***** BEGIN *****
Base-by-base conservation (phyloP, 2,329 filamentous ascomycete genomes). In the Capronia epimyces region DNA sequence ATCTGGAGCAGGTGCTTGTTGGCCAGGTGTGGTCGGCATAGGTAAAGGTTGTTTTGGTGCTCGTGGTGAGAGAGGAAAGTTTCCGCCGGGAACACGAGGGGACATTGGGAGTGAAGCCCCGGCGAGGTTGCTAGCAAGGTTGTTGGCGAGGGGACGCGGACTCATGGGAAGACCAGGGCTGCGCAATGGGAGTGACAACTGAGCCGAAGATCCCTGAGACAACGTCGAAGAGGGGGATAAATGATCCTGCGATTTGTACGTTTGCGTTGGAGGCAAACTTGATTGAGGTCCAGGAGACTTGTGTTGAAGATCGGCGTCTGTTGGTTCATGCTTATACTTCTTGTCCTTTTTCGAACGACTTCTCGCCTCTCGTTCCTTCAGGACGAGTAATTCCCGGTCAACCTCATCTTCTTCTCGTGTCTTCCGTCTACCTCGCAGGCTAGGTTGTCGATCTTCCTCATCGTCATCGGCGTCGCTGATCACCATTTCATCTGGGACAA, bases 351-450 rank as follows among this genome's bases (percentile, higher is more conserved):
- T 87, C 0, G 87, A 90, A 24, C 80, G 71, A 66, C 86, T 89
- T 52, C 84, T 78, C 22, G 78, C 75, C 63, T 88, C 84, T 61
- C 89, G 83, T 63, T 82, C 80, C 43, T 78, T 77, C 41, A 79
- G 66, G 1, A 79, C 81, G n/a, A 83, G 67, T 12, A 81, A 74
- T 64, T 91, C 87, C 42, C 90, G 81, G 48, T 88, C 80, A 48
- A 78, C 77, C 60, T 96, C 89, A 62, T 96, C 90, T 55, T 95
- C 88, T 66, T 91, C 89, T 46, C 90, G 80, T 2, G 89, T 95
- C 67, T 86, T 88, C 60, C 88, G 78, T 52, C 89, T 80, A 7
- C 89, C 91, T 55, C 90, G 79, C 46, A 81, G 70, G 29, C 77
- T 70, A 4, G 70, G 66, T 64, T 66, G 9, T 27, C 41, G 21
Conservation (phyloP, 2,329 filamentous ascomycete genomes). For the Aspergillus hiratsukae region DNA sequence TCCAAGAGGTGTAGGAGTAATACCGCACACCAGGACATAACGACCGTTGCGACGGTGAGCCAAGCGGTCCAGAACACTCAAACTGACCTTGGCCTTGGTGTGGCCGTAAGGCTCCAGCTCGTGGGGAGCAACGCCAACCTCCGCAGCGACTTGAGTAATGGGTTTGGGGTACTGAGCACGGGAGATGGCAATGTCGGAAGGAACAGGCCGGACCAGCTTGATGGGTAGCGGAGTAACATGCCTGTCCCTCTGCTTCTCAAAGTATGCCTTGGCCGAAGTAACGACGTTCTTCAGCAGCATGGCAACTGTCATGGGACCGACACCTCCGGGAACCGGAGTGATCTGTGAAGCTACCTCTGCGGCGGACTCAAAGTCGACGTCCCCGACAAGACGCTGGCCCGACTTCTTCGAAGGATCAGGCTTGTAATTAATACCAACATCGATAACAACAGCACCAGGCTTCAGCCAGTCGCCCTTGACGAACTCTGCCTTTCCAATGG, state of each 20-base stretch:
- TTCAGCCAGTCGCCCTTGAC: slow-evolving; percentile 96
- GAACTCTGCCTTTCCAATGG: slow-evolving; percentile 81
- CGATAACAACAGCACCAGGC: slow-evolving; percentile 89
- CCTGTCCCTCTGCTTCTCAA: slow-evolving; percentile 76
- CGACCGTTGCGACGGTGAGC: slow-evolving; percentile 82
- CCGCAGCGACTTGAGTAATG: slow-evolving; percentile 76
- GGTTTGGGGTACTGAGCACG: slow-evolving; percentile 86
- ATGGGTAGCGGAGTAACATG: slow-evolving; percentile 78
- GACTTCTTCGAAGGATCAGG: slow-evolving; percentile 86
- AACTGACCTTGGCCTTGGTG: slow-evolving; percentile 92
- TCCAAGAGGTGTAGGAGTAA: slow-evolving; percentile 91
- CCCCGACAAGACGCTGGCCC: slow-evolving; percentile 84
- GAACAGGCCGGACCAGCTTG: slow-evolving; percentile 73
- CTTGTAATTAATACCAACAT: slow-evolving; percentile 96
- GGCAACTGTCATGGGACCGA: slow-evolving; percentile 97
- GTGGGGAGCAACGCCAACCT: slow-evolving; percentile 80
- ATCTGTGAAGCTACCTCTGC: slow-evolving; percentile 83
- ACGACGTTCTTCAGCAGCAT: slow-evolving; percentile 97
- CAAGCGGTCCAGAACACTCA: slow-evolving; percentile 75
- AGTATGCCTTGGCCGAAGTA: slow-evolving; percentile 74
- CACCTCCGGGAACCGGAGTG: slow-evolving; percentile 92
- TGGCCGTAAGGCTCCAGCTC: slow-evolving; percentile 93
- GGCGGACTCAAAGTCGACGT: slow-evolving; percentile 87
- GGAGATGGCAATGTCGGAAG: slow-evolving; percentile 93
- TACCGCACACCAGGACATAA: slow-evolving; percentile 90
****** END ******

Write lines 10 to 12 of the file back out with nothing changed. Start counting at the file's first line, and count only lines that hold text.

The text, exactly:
- C 89, C 91, T 55, C 90, G 79, C 46, A 81, G 70, G 29, C 77
- T 70, A 4, G 70, G 66, T 64, T 66, G 9, T 27, C 41, G 21
Conservation (phyloP, 2,329 filamentous ascomycete genomes). For the Aspergillus hiratsukae region DNA sequence TCCAAGAGGTGTAGGAGTAATACCGCACACCAGGACATAACGACCGTTGCGACGGTGAGCCAAGCGGTCCAGAACACTCAAACTGACCTTGGCCTTGGTGTGGCCGTAAGGCTCCAGCTCGTGGGGAGCAACGCCAACCTCCGCAGCGACTTGAGTAATGGGTTTGGGGTACTGAGCACGGGAGATGGCAATGTCGGAAGGAACAGGCCGGACCAGCTTGATGGGTAGCGGAGTAACATGCCTGTCCCTCTGCTTCTCAAAGTATGCCTTGGCCGAAGTAACGACGTTCTTCAGCAGCATGGCAACTGTCATGGGACCGACACCTCCGGGAACCGGAGTGATCTGTGAAGCTACCTCTGCGGCGGACTCAAAGTCGACGTCCCCGACAAGACGCTGGCCCGACTTCTTCGAAGGATCAGGCTTGTAATTAATACCAACATCGATAACAACAGCACCAGGCTTCAGCCAGTCGCCCTTGACGAACTCTGCCTTTCCAATGG, state of each 20-base stretch: